Hidden in Plain Sight: The MD Anderson “annual report 2015”

Hidden in Plain Sight: The
MD Anderson “annual report 2015”

By

Leonard Zwelling

         It makes fascinating reading, this “annual report” (lower
case letters on cover). But I’m like everyone else. First, I look at the
pictures.

         I was shocked at how few of the faculty pictured in the
human interest stories were high ranking professors. Rather, a panoply of very
junior, obviously new, members of the faculty were there along with full page photos of Drs. Freireich and Fidler (almost 90 and almost 80) and some more
accomplished members of the faculty on pages 22 and 23. Page 37 had a picture
of an unidentified woman who works in the laboratory of one of the FORDs. My
favorite page is 45 where the mystery of who is in the “shaking heads”
commercial is solved with names associated with the people whose faces appear against
the white screen–finally. (Cancer Treatment Centers of America is proud to
identify the doctors in their commercial, one of who used to be an MD Anderson
faculty member. Why shouldn’t MD Anderson tell us who is in its commercial?)

         What was really revealing was all the way on page 79, the
financials. Here are some highlights:

·     81% of the revenue is from patient care. Nothing else
even comes close as a source of income for MD Anderson. The problem is the
number used by the report for “Gross patient revenue” is twice the actual
revenue as there is a deduction from the “gross revenue”  (i.e., billings) of $7.6 billion to reach
true net revenue which is really $3.6 billion. The $7.6B is what is billed not
what is collected. Or maybe I am confused because the label on the circle graph
as “net patient revenue ” uses the value given in the table above as gross revenue.
I did the calculation myself and the 80.8% of revenue is that obtained using
the correct number, the net, even though the number on the circle graph is that
of the gross revenue. Gross revenue is unassociated with real revenue. No wonder
no one can understand where the money goes.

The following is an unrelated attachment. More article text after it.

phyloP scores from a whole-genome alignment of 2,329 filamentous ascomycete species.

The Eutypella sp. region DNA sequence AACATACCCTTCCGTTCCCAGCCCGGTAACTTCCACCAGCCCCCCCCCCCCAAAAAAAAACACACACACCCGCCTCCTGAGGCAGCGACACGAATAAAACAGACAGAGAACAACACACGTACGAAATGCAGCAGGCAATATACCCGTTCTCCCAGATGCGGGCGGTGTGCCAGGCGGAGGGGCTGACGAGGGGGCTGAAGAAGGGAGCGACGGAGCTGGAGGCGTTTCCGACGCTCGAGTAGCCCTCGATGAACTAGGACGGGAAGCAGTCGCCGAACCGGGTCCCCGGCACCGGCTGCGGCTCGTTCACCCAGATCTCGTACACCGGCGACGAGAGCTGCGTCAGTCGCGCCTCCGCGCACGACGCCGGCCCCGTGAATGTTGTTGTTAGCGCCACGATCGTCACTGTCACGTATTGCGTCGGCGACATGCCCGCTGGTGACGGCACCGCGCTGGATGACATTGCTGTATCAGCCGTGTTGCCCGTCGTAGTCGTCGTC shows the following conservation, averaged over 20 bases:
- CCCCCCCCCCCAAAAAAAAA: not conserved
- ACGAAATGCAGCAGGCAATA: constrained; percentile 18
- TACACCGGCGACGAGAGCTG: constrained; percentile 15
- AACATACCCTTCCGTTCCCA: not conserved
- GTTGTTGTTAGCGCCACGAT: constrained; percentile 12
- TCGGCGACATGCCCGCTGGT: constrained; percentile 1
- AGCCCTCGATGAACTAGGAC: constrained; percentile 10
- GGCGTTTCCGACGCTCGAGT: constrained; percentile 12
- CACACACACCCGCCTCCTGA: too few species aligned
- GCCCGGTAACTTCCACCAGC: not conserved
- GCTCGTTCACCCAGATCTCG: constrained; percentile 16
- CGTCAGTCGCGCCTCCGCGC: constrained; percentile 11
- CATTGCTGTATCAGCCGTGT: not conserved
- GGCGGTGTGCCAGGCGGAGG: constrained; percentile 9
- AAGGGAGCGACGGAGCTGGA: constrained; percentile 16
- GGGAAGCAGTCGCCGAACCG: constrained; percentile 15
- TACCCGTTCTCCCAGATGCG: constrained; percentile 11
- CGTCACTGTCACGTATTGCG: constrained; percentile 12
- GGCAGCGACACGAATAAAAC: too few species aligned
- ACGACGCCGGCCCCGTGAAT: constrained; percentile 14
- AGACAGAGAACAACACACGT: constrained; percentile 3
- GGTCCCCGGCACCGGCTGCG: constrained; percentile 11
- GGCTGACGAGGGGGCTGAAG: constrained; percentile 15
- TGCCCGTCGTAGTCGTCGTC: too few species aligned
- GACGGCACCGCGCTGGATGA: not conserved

·     The indigent care given away is 1% of the revenue
(gross, I think). Should MD Anderson really be tax exempt? If so, why? It is
giving away less than half the money it takes in from the state of Texas
($187.4M) putatively to care for the people of Texas. That is only $75M
according to MD Anderson’s own figures. (And I bet they had to fully allocate that
$75 at the gross billing rate not the true net revenue of about half that.)

·     The actual amount of philanthropy is tough to discern
as it is lumped in with dollars from grants and contracts.

·     Only 14.7% of revenue goes to support research. And I
thought this was a research institution. That is still a higher rate of investment in research than that of many drug
companies, but the companies spend more on marketing than they do on R and
D. How comforting! MD Anderson has a higher ethic than Pfizer.

 http://www.randalolson.com/2015/03/01/design-critique-putting-big-pharma-spending-in-perspective/

         I
suggest you read the annual report for 2015 and ask yourself one question: Is
this what I expect from the number one place for cancer care?

         I have
no idea what the right numbers ought to be, but I would expect that the annual
report would highlight the accomplishments of the professors and the financials
should be precise and clear. I don’t think this document is either of these two
things—precise or clear. That makes it a perfect reflection of the current
leadership of MD Anderson.

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